The Arc’s Public Policy work promotes and protects the rights of people with I/DD by advocating on a broad range of issues that affect their lives at the local, state, and federal levels.
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Home and Community Based Services Access Act (HAA)
HCBS Access Act 1-Pager 12.15.20
The Home and Community-Based Services Access Act (HAA) is a draft bill that would help people with disabilities and older adults access the Home and Community-Based Services (HCBS) they need in order to live in their community with their friends and family. Medicaid must cover many institutional services, such as nursing homes and long-term care facilities for people with disabilities without waiting lists. This is the “institutional bias” in Medicaid that the disability community has advocated to change for decades.
The Solution: The HCBS Access Act (HAA) would
- eliminate waiting lists. It requires Medicaid to provide HCBS, increases Medicaid funding for HCBS, and
- provides additional grant funding to help states to build the capacity that they need to serve all people who need HCBS. The HAA
- will improve the quality of the direct care workforce and address the decades-long workforce crisis and barriers. In particular, the HHA
- will ensure that the workers that support people with disabilities and older adults—who are disproportionately women of color—are fairly paid. These changes
- will also allow people with disabilities and their families to move from state-to-state and still be able to access crucial HCBS services. Finally, the HAA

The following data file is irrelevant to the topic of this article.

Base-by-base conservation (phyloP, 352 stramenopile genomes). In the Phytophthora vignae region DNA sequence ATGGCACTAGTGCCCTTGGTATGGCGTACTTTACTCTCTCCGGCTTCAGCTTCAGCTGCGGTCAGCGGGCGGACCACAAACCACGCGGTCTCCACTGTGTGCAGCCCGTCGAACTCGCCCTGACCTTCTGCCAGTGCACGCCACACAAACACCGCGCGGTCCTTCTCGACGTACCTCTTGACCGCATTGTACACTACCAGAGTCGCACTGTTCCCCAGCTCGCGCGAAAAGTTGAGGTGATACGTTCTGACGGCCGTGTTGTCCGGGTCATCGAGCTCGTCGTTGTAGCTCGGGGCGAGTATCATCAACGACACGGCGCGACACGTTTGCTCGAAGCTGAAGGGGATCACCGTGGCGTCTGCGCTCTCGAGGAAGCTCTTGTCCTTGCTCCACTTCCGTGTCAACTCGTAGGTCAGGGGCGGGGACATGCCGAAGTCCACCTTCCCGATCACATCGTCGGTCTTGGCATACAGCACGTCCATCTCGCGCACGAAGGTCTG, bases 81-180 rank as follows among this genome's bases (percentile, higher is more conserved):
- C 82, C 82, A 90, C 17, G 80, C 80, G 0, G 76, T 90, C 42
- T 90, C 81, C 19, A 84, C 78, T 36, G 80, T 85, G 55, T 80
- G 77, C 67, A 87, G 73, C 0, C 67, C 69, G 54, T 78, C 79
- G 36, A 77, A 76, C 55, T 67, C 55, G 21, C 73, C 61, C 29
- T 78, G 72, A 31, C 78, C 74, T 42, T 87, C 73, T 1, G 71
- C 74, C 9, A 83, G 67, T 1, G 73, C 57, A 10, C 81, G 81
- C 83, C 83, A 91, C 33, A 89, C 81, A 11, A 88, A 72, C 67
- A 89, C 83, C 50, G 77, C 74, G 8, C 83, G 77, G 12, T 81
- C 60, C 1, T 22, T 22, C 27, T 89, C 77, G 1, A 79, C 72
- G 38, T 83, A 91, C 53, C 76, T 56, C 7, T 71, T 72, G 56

- will provide the federal Medicaid resources necessary to fulfill the promises of the Americans with Disabilities Act and the Supreme Court’s Olmstead decision so that people with disabilities and older adults can live the lives they want in their homes and communities.
UNLOCK Legislative Advocacy Campaign
The Arc Georgia, in partnership with the Georgia Council on Developmental Disabilities, supports the coordination of The Unlock the Waiting Lists! Campaign, which advocates investing in Georgians with disabilities so they and their families can live full lives and contribute to Georgia Communities and the Georgia economy.
Many families have been searching for a way to plan for the future of a child with severe disabilities. While they are able to save for the educational needs of their other children through “529” college tuition plans, they find those plans do not fit the needs of their child with severe disabilities. The ABLE Act (S.313 / H.R.647) gives individuals with disabilities and their families access to accounts that would allow individual choice and control while protecting eligibility for Medicaid, SSI, and other important federal benefits for people with disabilities.
Employment First Georgia (EFG) is a statewide resource promoting innovative, customized employment practice. Each individual will be supported to pursue his or her own unique path to work, a career, or his or her contribution to participation in community life. EFG provides technical assistance and consultation to individuals and their “team” (family, job coach, etc.)